As Reeves’s star rose in the early 1990s, the American men’s magazine Details lamented: “Nearly all celebrities – nearly all people – like to talk about themselves [but] Keanu doesn’t.” I guess it’s frustrating for journalists that someone so clearly interesting should be reticent about telling us about himself.

But I don’t really have to know much about Keanu Reeves to like him, though I’ve never met the guy. And there are things that I can learn from him, too. In Bill and Ted’s Excellent Adventure, Alex Winter’s Bill S Preston, Esq., paraphrases Socrates: “The only true wisdom consists in knowing that you know nothing.” To which Reeves’s Ted responds: “That’s us, dude.” That’s them – and every one of us with any sense, if we’re honest. We may think we’re smart and even persuade the people around us that we are. But in the end, most of us are meatheads. Reeves shows in his life and work that meatheads can live good lives, even in the face of disparagement and personal tragedy. Maybe Chanel and Orwell were on to something – he really does have the face he deserves.

Yo Zushi is a contributing writer for the New Statesman. His latest album, It Never Entered My Mind, is out now on Eidola Records and is on Spotify here.

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Bertie Carvel's diary: What would the French think about infidelity to Doctor Foster?

The joy of debuting a new series, Rupert Murdoch's squeamishness and a sting in the tail.

According to the adage, the first thing an actor does when he gets a job is to go on holiday. And so, having finished our sold-out run of James Graham’s Ink at the Almeida and with the show (in which I play a young Rupert Murdoch) about to transfer into the West End, I’m packing my bags.

But before I can skip town, I’ve one more professional engagement: the press launch of series two of the BBC drama Doctor Foster, which we finished filming at Christmas. I’ve now seen the final cut of all five episodes, and I’m excited to share it with an audience. There’s no substitute for seeing other people’s reactions at first hand, especially with a show that got people talking so much first time around, and it’s electric to sit in a cinema full of expectant journalists and commentators and feel the room respond. Nothing beats this: to put so much into making a thing and then experience an audience’s unmediated, reflexive reaction. When it goes well, you feel that you’ve shared something, that you’ve all recognised something together about how things are. It’s a unifying feeling. A sort of bond.

Cheating spouses

Handling the interviews has been tricky, when there’s so little one can say without giving the plot away. (The first series began with Suranne Jones’s character Gemma, a GP, suspecting her husband Simon of having an affair.) What’s more, lots of the questions invite moral judgements that I’ve tried my best to avoid; I always think it’s really important not to judge the characters I play from outside, but simply to work out how they feel about themselves, to zero in on their point of view. There’s a sort of moral bloodlust around this show: it’s extraordinary. People seem to want to hear that I’ve been pilloried in the street, or expect me to put distance between myself and my character, to hang him out to dry as a pariah.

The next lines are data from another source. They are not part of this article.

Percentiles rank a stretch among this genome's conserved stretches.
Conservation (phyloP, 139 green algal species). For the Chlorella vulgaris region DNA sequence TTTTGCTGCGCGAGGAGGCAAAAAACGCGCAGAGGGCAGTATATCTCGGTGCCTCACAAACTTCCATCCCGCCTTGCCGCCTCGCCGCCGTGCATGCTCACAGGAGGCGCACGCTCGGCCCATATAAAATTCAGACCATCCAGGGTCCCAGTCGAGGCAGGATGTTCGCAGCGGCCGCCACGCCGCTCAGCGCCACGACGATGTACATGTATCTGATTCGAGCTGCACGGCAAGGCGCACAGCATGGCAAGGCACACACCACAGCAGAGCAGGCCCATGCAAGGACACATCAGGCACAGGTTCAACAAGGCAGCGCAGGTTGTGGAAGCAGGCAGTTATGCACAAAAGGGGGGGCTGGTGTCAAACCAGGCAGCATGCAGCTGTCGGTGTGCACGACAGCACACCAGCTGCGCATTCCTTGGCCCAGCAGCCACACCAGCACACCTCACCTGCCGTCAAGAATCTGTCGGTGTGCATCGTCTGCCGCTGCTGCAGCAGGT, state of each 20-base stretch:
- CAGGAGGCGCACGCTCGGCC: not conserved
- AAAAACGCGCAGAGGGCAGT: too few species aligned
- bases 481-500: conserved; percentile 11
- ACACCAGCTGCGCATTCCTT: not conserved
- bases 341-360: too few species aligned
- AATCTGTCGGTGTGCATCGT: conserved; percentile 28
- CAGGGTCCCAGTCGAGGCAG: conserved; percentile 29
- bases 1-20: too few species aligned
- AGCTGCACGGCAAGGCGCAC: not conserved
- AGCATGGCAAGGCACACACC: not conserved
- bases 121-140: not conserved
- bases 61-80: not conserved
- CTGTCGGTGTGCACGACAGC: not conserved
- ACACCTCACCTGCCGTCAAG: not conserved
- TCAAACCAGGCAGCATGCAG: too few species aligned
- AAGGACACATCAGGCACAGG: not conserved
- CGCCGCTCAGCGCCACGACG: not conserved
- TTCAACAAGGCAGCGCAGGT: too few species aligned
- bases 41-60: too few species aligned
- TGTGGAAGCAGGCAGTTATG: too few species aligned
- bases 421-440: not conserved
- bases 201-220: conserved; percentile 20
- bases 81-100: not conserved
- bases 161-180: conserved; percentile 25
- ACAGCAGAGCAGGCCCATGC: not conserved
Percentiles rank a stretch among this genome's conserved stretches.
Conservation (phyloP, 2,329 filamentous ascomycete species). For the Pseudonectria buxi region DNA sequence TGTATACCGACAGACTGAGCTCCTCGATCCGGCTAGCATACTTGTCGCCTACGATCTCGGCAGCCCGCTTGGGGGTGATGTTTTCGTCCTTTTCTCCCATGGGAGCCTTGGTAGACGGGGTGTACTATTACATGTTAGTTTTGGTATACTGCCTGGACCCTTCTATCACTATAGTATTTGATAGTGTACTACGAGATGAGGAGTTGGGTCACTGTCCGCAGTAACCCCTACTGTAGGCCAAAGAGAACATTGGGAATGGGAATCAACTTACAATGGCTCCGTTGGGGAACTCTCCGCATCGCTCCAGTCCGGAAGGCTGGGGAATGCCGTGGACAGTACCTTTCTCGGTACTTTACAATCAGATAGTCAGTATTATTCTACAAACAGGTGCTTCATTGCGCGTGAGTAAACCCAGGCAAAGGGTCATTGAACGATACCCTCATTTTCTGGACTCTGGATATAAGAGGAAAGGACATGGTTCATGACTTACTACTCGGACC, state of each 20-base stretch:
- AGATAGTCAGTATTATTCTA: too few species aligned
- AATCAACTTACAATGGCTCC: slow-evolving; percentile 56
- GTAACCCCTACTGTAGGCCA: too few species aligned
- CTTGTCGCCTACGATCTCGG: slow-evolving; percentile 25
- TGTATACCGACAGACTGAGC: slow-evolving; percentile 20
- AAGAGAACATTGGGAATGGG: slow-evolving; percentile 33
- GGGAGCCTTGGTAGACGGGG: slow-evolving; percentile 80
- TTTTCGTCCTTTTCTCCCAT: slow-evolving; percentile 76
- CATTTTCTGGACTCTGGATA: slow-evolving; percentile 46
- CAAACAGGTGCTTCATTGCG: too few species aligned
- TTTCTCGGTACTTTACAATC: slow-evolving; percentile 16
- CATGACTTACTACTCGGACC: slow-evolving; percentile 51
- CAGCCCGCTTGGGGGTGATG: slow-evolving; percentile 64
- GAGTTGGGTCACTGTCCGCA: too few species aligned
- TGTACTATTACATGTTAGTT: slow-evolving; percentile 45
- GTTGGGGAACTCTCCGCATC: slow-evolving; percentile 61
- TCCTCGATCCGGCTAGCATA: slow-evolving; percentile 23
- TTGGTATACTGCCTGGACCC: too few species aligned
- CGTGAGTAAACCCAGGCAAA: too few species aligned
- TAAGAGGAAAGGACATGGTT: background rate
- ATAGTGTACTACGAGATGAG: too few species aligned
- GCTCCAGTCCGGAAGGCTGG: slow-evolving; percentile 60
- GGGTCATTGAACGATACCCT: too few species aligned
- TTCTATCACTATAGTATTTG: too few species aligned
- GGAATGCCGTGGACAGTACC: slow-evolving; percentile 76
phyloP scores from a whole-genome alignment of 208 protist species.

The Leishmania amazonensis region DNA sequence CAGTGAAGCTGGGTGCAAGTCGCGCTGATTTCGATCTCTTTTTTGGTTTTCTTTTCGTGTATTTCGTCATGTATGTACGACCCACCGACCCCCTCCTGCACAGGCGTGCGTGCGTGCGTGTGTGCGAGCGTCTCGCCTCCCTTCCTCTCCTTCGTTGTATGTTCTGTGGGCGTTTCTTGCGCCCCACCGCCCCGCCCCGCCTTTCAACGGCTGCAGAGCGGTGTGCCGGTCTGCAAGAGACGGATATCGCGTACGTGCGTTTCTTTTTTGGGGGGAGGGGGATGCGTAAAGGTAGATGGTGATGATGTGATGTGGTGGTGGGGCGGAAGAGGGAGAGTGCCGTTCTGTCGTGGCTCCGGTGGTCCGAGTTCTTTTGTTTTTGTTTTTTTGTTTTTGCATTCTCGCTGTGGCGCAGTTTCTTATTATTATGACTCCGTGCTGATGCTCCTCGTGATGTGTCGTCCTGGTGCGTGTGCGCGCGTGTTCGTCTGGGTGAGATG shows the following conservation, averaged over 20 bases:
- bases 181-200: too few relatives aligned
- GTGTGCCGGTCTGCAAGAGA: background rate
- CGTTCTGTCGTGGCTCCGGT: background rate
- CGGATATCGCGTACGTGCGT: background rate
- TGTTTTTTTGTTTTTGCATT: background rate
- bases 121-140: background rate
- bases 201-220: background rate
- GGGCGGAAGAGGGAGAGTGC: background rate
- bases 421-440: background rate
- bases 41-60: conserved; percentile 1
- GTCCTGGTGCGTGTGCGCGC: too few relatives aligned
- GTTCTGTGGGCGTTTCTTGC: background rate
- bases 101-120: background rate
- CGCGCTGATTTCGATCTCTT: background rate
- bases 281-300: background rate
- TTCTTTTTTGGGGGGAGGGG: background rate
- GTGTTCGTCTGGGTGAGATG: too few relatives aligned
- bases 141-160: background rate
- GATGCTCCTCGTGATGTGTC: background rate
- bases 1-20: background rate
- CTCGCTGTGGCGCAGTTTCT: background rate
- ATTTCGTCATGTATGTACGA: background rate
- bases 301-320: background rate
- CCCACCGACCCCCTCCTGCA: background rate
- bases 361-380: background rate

While I’m not in the business of defending Simon Foster any more than I’m in the business of attacking him, I am intrigued by this queer mixture of sensationalism and prurience that seems to surface again and again.

Shock horror

Oddly enough, it’s something that comes up in Ink: many people have been surprised to find that, in a story about the re-launch of the Sun newspaper in 1969 as a buccaneering tabloid, it’s the proprietor who considers dropping anchor when the spirit of free enterprise threatens to set his moral compass spinning.

I’ve never given it much thought before, but I suppose that sensationalism relies on a fairly rigid worldview for its oxygen – the SHOCKERS! that scream at us in tabloid headlines are deviations from a conventional idea of the norm. But what’s behind the appetite for this sort of story? Do we tell tales of transgression to reinforce our collective boundaries or to challenge them?

For me there’s a close kinship between good journalism and good drama. I’m reminded of the words of John Galsworthy, who wrote Strife, the play I directed last summer, and who felt that the writer should aim “to set before the public no cut-and-dried codes, but the phenomena of life and character, selected and combined, but not distorted, by the dramatist’s outlook, set down without fear, favour, or prejudice, leaving the public to draw such poor moral as nature may afford”.

So when it comes to promoting the thing we’ve made, I’m faced with a real conundrum: on the one hand I want it to reach a wide audience, and I’m flattered that there’s an appetite to hear about my contribution to the process of making it; but on the other hand I think the really interesting thing about the work is contained in the work itself. I’m always struck, in art galleries, by how much more time people spend reading the notes next to the paintings than looking at the paintings themselves. I’m sure that’s the wrong way around.

Insouciant remake

En route to the airport the next morning I read that Doctor Foster is to be adapted into a new French version. It’s a cliché verging on racism, but I can’t help wondering whether the French will have a different attitude to a story about marital infidelity, and whether the tone of the press coverage will differ. I wonder, too, whether, in the home of Roland Barthes, there is as much space given to artists to talk about what they’ve made – in his 1967 essay, “The Death of the Author”, Barthes wrote that “a text’s unity lies not in its origin but in its destination”.

No stone unturned

Touring the villages of Gigondas, Sablet and Séguret later that evening, I’m struck by the provision of espaces culturels in seemingly every commune, however small. The French certainly give space to the work itself. But I also notice a sign warning of a chat lunatique, so decide to beat a hasty retreat. Arriving at the house where I’m staying, I’ve been told that the key will be under a flowerpot. Lifting each tub in turn, and finally a large flat stone by the door, I find a small scorpion, but no key. I’m writing this at a table less than a yard away so let’s hope there won’t be a sting in this tale.

Ink opens at the Duke of York Theatre, London, on 9 September. More details: almeida.co.uk

This article first appeared in the 17 August 2017 issue of the New Statesman, Trump goes nuclear